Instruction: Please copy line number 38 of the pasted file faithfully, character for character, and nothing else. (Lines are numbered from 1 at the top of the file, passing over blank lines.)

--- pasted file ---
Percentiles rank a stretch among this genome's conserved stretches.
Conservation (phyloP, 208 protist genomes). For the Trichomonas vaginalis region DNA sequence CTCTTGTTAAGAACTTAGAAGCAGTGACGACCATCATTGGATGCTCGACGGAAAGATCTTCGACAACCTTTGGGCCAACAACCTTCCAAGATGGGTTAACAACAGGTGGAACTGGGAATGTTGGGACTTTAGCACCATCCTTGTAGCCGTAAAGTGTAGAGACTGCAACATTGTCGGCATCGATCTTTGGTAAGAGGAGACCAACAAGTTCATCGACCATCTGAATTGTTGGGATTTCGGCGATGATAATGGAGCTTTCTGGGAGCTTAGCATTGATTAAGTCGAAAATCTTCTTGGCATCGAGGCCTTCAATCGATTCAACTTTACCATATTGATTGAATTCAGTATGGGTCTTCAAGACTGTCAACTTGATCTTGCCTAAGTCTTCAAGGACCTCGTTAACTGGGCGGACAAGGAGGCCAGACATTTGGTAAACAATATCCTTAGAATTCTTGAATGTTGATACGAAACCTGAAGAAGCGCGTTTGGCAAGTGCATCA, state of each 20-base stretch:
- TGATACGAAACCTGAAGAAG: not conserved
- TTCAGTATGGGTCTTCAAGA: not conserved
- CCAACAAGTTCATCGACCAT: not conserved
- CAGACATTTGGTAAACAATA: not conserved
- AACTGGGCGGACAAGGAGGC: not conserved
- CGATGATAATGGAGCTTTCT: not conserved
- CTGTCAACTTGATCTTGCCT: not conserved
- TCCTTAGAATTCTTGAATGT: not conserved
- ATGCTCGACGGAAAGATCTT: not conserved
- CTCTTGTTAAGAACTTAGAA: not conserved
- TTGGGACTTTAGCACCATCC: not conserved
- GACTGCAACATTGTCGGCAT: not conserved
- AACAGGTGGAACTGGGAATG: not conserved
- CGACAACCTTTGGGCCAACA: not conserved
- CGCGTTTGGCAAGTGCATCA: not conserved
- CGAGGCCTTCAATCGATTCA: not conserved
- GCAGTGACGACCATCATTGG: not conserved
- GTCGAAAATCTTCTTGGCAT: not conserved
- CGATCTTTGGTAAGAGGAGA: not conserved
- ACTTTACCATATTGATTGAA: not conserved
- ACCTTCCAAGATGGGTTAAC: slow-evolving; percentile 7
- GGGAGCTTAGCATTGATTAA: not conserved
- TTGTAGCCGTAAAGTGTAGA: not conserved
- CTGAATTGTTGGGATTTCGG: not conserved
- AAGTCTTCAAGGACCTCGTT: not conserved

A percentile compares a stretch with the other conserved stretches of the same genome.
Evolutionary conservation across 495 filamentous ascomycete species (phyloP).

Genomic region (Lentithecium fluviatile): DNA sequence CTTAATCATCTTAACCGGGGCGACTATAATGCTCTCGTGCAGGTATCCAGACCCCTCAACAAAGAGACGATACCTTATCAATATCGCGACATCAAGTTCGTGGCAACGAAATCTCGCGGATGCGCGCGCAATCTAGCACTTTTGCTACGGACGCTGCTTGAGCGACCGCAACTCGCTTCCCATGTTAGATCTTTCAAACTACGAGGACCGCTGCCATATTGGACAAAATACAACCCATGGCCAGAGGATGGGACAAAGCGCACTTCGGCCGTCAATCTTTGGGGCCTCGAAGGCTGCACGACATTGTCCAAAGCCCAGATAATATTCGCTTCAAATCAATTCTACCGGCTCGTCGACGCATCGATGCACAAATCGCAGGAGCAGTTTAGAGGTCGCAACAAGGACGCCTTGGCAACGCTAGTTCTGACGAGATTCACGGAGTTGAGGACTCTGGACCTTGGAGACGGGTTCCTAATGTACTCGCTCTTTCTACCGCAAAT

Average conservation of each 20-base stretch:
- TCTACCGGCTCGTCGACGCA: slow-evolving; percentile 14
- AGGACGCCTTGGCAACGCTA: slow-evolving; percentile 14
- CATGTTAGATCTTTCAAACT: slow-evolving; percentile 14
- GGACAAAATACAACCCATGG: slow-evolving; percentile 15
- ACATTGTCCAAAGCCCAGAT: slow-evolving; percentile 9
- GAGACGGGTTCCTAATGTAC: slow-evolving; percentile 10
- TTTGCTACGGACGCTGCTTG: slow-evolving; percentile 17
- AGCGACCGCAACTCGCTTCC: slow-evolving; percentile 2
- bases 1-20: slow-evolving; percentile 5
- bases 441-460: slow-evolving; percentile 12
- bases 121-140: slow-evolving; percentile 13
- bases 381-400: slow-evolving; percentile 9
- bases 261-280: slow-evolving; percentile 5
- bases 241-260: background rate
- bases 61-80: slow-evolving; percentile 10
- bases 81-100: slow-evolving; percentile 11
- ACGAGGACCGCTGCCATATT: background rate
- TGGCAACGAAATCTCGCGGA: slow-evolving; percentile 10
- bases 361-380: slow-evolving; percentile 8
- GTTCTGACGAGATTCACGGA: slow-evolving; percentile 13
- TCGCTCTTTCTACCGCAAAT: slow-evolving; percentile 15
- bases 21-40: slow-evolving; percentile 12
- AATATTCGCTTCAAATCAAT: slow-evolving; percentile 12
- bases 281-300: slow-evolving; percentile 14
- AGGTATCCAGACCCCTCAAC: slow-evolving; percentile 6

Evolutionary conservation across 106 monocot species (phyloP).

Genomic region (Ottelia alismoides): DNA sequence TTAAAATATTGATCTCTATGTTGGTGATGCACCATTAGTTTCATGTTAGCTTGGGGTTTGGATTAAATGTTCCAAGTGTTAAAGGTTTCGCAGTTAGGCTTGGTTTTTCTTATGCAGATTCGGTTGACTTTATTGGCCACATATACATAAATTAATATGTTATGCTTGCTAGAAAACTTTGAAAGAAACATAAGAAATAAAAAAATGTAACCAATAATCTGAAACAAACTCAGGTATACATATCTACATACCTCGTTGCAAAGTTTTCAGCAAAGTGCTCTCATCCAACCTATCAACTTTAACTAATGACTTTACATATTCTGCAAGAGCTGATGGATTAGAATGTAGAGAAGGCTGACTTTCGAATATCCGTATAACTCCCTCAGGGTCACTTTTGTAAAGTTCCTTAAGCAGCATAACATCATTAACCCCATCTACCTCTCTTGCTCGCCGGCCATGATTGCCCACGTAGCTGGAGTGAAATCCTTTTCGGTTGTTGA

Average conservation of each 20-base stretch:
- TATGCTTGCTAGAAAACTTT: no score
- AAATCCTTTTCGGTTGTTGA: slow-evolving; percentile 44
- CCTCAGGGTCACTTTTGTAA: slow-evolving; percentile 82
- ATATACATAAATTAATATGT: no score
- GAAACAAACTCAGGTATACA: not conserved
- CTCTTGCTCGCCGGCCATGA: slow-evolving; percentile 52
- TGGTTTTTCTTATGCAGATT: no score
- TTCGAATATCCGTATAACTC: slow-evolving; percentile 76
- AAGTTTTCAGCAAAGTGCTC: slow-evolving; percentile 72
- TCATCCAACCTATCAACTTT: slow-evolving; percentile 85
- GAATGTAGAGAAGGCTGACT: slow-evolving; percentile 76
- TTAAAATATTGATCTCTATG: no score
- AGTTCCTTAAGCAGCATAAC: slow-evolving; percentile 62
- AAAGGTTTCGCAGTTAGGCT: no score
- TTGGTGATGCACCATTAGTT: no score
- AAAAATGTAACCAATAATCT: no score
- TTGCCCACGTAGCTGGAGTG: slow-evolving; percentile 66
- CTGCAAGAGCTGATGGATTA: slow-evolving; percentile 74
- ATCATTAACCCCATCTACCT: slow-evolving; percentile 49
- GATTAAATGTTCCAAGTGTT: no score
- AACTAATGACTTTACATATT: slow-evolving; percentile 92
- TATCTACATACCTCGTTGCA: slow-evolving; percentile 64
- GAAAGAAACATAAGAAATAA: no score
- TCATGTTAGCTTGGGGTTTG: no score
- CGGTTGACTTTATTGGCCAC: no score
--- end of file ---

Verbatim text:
- TTTGCTACGGACGCTGCTTG: slow-evolving; percentile 17